The company also was awarded a permit allowing the accidental killing of eagles without penalty, providing it takes steps to minimize them. Wildlife officials approved such permits for more than two dozen major wind projects over the past several years, sometimes with opposition from Native American tribes that revere eagles.

Despite objections from the Colorado River Indian Tribes, officials approved a permit last year for Tucson Electric Power, operator of 62 turbines in southern New Mexico, allowing it to kill 193 golden eagles over 30 years. Federal officials said a permit offered the “only available avenue” to require conservation measures such as minimizing or compensating for eagle deaths.

In Minnesota, Grand Portage Band of Lake Superior Chippewa Chairman Robert Deschampe said with their proposal to further streamline permitting, wildlife officials had “abandoned” protections for eagle nests and ignored tribal concerns.

Several major conservation groups jointly lobbied the White House with Duke energy and other utilities in support of streamlined permitting. Their rationale was that regulating industry through permits was preferable to companies ignoring eagle deaths out of fear of prosecution.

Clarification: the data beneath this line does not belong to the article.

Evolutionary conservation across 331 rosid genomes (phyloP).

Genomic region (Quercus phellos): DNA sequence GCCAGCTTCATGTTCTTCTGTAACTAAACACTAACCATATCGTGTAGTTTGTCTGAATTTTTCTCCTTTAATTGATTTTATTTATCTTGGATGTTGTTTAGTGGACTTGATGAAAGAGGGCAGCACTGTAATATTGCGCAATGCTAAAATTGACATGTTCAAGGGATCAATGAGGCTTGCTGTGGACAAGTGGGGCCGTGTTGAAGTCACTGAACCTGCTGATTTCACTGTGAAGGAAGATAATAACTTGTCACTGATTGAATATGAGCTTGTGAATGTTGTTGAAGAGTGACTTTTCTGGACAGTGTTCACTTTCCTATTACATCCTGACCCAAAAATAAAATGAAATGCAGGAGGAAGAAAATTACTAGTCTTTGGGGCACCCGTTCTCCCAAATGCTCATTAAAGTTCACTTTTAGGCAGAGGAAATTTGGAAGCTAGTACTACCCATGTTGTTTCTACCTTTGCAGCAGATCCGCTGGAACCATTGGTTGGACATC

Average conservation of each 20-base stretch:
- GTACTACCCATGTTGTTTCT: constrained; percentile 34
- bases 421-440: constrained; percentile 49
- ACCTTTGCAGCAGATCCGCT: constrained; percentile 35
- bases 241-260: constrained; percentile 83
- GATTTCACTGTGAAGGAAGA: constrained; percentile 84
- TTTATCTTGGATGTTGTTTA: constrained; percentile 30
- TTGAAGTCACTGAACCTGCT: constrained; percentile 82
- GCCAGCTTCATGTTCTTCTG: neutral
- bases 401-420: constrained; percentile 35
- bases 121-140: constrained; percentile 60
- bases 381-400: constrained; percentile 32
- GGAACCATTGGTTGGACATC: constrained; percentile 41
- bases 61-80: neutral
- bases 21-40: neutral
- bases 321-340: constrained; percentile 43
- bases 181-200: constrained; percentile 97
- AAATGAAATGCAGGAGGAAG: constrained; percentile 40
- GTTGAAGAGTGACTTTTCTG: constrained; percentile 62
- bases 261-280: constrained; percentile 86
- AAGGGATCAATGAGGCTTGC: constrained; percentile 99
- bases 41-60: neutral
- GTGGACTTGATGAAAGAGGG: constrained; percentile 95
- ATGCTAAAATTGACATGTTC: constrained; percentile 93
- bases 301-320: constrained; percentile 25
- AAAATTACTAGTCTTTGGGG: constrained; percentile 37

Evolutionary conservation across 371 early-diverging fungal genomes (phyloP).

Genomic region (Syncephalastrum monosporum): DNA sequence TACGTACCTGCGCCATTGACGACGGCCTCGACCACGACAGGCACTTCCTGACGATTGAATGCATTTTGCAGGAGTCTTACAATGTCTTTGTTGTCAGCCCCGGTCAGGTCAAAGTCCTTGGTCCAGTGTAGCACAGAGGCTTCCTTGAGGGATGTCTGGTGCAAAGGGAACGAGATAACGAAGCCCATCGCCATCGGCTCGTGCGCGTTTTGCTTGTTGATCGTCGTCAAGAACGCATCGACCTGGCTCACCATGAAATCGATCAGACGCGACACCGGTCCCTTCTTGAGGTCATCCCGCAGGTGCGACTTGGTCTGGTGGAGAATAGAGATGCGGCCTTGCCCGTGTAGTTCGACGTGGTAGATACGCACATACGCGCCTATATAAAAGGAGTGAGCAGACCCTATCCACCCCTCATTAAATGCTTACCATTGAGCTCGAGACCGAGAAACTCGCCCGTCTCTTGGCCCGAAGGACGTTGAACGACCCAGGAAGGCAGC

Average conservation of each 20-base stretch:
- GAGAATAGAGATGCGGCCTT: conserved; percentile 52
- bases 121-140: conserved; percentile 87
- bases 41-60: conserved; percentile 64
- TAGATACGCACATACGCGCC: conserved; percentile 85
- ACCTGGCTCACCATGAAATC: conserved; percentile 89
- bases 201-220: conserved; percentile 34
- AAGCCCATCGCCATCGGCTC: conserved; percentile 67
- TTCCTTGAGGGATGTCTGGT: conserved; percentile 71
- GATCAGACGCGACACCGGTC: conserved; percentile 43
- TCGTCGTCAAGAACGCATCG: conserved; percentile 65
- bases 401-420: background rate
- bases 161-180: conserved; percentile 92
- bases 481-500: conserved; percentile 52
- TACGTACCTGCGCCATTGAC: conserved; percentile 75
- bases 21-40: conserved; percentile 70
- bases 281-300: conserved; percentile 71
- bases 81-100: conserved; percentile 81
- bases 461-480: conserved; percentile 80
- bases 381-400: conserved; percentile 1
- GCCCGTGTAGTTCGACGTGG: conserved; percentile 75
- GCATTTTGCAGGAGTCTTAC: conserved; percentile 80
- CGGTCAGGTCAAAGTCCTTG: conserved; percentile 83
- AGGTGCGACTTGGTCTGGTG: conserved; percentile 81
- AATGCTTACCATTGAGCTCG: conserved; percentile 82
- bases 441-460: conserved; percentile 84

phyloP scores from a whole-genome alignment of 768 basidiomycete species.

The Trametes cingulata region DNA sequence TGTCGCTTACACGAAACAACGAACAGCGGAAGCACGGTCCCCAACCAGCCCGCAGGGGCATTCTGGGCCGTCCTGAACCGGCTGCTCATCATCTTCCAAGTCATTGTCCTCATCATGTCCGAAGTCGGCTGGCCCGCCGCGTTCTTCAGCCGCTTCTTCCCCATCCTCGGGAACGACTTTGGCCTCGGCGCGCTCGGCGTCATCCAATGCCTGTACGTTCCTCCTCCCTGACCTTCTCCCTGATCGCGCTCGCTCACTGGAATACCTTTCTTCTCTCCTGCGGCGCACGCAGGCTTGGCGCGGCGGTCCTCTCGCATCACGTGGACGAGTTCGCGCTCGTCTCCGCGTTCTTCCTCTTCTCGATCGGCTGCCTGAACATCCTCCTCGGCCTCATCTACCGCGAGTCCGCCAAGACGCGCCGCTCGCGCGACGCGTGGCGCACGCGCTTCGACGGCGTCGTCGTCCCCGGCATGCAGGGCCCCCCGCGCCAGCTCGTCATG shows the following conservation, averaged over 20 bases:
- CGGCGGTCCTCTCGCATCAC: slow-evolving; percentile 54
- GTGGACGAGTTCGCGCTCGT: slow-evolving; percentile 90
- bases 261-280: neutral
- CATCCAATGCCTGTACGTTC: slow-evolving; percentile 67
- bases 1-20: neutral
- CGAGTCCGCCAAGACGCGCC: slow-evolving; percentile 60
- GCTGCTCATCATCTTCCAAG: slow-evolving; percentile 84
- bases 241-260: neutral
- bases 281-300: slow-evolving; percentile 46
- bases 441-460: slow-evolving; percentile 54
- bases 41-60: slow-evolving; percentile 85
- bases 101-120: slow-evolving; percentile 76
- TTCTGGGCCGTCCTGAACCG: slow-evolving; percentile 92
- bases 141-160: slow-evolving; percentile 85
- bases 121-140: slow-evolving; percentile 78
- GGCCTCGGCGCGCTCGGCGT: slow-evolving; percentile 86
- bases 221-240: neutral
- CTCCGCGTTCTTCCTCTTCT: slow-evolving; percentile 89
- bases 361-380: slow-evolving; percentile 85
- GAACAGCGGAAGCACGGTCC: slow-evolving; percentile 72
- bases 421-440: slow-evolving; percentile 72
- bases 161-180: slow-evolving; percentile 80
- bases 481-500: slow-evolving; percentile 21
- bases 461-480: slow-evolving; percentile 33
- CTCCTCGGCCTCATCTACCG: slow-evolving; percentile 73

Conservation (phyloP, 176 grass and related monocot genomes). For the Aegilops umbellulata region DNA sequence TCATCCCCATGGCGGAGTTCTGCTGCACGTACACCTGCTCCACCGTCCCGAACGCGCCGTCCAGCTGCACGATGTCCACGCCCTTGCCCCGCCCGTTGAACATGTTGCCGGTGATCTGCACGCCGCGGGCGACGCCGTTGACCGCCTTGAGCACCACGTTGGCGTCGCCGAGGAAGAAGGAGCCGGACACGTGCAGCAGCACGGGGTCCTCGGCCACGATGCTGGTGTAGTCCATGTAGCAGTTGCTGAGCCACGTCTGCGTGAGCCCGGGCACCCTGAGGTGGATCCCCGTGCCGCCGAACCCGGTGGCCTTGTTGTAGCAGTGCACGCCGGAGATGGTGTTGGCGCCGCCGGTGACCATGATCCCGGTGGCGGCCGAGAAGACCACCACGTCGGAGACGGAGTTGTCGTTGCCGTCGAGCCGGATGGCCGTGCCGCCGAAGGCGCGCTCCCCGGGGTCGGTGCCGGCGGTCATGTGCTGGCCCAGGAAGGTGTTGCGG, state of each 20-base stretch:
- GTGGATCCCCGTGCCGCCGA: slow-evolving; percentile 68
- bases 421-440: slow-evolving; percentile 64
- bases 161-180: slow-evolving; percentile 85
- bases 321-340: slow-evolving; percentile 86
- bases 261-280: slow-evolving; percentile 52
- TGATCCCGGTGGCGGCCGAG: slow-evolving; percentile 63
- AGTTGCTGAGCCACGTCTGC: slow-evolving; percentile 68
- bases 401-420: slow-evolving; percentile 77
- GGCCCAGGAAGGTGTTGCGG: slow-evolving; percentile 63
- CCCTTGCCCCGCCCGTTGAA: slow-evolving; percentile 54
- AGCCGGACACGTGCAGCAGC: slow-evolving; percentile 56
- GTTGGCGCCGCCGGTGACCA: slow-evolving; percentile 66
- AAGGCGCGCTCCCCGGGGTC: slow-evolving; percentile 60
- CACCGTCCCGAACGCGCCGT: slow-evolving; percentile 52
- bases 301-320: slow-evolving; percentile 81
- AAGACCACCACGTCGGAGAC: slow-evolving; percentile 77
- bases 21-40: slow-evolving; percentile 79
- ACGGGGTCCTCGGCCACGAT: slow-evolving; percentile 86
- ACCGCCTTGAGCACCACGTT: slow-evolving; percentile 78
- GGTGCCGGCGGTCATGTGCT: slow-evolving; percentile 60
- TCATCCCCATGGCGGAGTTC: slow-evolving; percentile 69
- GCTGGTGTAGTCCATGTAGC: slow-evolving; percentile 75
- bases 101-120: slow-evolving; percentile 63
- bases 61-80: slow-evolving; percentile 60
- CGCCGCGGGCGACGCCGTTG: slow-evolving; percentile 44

“Part of the issue is that companies have generally not been requesting permits and they’ve been taking their chances and there hasn’t been a lot of law enforcement,” said Steve Holmer, vice president of policy at the American Bird Conservancy.

Violations of the Eagle Protection Act rose during the second term of President Barack Obama, after wind farms proliferated and an AP investigation found dozens of unprosecuted eagle deaths.

At the urging of industry, Trump appointees rolled back enforcement of the Migratory Bird Treaty Act that protects more than a thousand species in addition to eagles.

A Biden order reversed the rollback. However, cases continued sliding and hit their lowest level in a decade in the Democrat’s first year with 49 recorded violations, after peaking at 232 under Obama in 2014. They averaged 67 annually under Trump.

In its 2024 budget request, the service revealed special agents were at historical low levels and that 47 agents will hit mandatory retirement in the next four years.

Only about one in eight cases brought under the Eagle Protection Act from 2012 to early 2022 resulted in fines, probation or jail time, according to AP’s analysis.

Whether criminal charges are pursued is up to prosecutors, said agency spokesperson Christina Meister.

At Duke’s Top of the World wind farm near the town of Rolling Hills, at least 56 eagles have been killed since it started in 2010.

Several years ago, Duke deployed a camera system to detect incoming eagles so turbines in a bird’s path can be shut down. Since the cameras were installed, eagle deaths declined by more than 60%, said company scientist Misti Sporer.

“Today, we would likely not put those wind turbines where they are,” Sporer said.


On Twitter follow Matthew Brown @MatthewBrownAP and Camille Fassett @camfassett.


Associated Press climate and environmental coverage receives support from several private foundations. See more about AP’s climate initiative here. The AP is solely responsible for all content.

Article Topic Follows: AP Wyoming